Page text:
Dealing with the invisible grief of infertility — and finding support
In navigating through infertility, you may face plenty of physical challenges and barriers, but the mental strain often bears equal weight. Infertility can be frustrating, heartbreaking and confusing for those going through it. Often the grief is invisible. Some suffer in silence or don’t know how to talk about what they’re experiencing, whereas others fight feelings of anger or helplessness.
If you’re struggling with infertility, know that you aren’t alone. Countless individuals have experienced similar issues and borne the weight of similar heartache. Many have gone on to have successful pregnancies. With that in mind, here are five thoughts to keep close as you move forward.
Five things to remember if you’re struggling with infertility
1. Stay honest about and open to infertility support
There may be times when you want to bottle up your feelings for the sake of getting through the day, but ultimately that’s not a sustainable method for coping. Staying open about how you’re doing — whether that’s with your partner, family, therapist or support group — is key to keeping your mental health intact.
Honesty is especially crucial in conversations with your doctor or fertility specialist, since they should be aware of any emotional strain you’re facing as you figure out treatment together. You’re allowed to feel anger, grief, sadness or any other emotions that may come up during your journey — and you should also be able to express what you need to, when you need to.
2. Be kind to yourself
In a time when it’s easy to be frustrated with your body’s limits, it’s also easy to internalize that blame, especially if not much else is within your control. Remember: Infertility is not your fault or your failure. Find strategies to keep from spiraling into self-blame, whether that’s a self-care routine, daily affirmations, time spent with your hobbies or finding new outlets for your emotions. Being hard on yourself isn’t a helpful or productive way to spend your energy. Instead, be gentle with yourself and your body as you work toward your family planning goals.
3. Keep your routine as simple as possible
There may be moments when you feel out of control with your body or your reproductive health, and that’s natural. To balance that, create space for rest and simplicity in your everyday routine. Reprioritizing your nonessential social obligations can lift some weight off your shoulders as you focus on conceiving. Take time to slow down, maybe with a morning walk or time to read in the evening. Or start small by just doing one task or chore at a time instead of focusing on three at once. Your body and mind will thank you for a few moments of peace.
4. Set boundaries for yourself
If you can’t go to a gathering with nieces and nephews or a friend’s baby shower because of your own struggle, don’t be afraid to set those boundaries. Being around other children, newborns or pregnant friends can be incredibly painful. If they are close friends or family, they may know what you’re going through and will hopefully understand. It may be tempting to try to show up for everyone else, but make sure to leave room to still care for yourself.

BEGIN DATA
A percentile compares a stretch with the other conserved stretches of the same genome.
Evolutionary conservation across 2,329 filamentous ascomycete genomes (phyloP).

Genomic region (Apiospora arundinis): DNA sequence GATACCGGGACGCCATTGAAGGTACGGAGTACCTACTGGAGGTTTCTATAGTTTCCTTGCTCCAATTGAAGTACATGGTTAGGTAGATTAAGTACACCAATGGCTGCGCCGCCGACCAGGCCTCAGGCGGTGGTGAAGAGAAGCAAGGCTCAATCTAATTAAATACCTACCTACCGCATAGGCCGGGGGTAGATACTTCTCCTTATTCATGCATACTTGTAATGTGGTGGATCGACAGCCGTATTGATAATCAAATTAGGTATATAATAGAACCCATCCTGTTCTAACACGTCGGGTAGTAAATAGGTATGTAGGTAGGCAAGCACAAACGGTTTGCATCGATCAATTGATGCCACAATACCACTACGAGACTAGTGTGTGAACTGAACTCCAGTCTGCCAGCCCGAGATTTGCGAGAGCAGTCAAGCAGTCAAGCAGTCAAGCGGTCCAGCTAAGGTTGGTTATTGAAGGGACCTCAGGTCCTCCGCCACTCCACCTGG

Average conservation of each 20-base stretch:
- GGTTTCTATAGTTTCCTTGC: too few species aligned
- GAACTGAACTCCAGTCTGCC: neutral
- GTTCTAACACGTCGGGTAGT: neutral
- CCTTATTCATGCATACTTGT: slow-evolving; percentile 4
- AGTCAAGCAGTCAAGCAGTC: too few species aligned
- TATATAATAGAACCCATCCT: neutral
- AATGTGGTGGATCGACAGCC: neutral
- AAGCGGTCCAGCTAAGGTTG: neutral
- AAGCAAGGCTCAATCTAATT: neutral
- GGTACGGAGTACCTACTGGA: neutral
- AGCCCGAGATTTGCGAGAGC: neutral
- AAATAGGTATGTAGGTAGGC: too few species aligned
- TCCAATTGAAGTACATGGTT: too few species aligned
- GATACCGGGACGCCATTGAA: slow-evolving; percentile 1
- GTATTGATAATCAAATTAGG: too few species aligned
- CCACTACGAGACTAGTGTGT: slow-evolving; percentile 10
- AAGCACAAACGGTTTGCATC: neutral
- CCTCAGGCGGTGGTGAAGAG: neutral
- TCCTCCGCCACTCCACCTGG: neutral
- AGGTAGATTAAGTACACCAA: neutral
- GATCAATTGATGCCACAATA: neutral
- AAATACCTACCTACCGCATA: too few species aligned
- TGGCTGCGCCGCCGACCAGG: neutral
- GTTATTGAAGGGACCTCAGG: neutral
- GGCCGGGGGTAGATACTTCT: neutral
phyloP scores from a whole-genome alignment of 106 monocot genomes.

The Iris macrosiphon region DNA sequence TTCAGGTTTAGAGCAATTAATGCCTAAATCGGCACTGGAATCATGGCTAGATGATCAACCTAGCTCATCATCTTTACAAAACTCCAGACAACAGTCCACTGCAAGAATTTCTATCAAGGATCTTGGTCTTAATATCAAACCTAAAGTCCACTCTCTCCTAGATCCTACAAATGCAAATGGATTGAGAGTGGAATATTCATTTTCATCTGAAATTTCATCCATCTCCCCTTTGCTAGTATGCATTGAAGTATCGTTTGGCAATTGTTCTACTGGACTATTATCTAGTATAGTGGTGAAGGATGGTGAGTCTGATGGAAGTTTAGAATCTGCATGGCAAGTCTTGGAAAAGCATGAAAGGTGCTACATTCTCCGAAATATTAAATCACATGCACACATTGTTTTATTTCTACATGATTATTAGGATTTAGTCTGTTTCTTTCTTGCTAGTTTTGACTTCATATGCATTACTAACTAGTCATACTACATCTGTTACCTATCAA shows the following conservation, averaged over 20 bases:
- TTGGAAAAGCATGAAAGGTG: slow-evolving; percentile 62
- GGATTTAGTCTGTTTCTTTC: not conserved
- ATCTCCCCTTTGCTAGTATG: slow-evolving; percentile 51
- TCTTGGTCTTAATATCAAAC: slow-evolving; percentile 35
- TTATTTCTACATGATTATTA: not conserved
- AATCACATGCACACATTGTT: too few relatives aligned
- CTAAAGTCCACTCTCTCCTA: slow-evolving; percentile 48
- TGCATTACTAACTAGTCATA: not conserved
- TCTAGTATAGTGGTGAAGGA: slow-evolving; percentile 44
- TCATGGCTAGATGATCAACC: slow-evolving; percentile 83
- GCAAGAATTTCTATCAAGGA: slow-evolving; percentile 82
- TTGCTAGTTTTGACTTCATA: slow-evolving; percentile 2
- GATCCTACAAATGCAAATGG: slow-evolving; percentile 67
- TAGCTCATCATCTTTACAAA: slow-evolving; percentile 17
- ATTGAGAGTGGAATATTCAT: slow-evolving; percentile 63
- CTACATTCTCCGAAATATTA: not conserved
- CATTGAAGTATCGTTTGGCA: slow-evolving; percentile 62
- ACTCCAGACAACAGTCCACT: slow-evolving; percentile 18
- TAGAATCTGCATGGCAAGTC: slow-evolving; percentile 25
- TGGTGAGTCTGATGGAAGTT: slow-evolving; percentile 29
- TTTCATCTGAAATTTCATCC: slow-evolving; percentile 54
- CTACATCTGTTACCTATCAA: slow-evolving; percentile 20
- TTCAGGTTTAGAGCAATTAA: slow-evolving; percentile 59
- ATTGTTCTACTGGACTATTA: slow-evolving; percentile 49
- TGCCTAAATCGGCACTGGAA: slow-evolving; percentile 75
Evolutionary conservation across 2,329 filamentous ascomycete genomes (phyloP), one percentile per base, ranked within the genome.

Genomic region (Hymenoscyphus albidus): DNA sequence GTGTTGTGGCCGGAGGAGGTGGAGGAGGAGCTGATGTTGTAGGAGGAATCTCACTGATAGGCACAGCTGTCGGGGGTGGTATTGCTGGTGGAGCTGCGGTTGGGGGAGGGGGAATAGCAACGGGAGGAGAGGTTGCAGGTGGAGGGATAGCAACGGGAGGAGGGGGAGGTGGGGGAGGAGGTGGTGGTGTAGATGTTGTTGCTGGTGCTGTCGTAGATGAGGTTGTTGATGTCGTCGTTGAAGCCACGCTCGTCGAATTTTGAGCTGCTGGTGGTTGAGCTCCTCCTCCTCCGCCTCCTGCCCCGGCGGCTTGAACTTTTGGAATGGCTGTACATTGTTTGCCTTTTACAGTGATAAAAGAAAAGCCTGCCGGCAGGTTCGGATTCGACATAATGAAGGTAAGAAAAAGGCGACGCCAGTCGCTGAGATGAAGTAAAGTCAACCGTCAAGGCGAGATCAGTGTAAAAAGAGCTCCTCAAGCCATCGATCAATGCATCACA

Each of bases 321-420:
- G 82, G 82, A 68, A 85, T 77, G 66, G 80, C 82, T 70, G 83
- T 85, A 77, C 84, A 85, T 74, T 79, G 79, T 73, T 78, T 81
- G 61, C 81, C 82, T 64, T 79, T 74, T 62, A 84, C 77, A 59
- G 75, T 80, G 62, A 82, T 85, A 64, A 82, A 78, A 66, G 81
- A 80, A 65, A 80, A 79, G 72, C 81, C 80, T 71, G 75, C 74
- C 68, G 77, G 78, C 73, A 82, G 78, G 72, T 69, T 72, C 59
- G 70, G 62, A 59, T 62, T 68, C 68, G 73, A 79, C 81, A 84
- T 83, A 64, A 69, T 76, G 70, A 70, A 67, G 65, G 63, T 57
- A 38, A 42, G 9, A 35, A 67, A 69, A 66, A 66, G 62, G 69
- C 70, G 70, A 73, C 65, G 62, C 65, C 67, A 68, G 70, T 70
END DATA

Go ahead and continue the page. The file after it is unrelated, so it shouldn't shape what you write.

5. We’ll say it again: You are not alone
Between the flurry of appointments, treatments and tests, you may feel like you’re facing infertility in a vacuum, completely on your own. In reality, issues with fertility are much more common than you may think. According to the Centers for Disease Control and Prevention, about 11% of women and 9% of men of reproductive age in the U.S. experience fertility problems.1 Recognizing the prevalence of infertility among hopeful parents, and even sharing your own experience with others, can help break the stigma around an issue that affects many. Find a trusted friend or community to confide in, especially others who know what you’re going through. Because infertility shouldn’t be an isolated experience for any individual or couple.
How to support someone with infertility
Maybe you’re not the one facing infertility, but your friend, sibling or coworker is working through it. If that’s the case, you can offer infertility support and stay compassionate to their journey in a few important ways:
Be cautious when offering advice or encouragement
If someone shares their struggle with you, your instinct may be to jump in with a piece of advice or perspective, especially if you also went through infertility. However, not everyone who shares is looking for a solution, and some common encouragements may come across as condescending. “Everything happens for a reason” or “you’ll get pregnant when you least expect it” may sound comforting in theory, but there’s a chance it could be received as trite or superficial. With such a sensitive topic, only lend your perspective if someone explicitly asks for it.
Lend a listening ear
There is power in simply being a present, active listener to someone going through infertility. They may be expressing their deepest desires for a family in a very vulnerable way, and it’s an honor if they feel comfortable doing so around you. If you’re unsure of how to respond (and wary of giving unwarranted advice), you can simply ask them what they need and reassure them you’ll be there. Maybe they need a distraction or a few chores taken off their plate or just a friendly presence.
Sometimes the best thing you can say in support is, “I’m sorry you are going through this,” and make space for experiences to be shared. Likewise, for those going through infertility, telling your story holds power. Your journey towards completing your family may be uniquely yours, but you are never alone.
- Chandra, A., Copen, C.E., & Stephen, E.H. (2013), “Infertility and Impaired Fecundity in the United States, 1982-2010: Data From the National Survey of Family Growth”, National Health Statistics Reports, https://www.cdc.gov/nchs/data/nhsr/nhsr067.pdf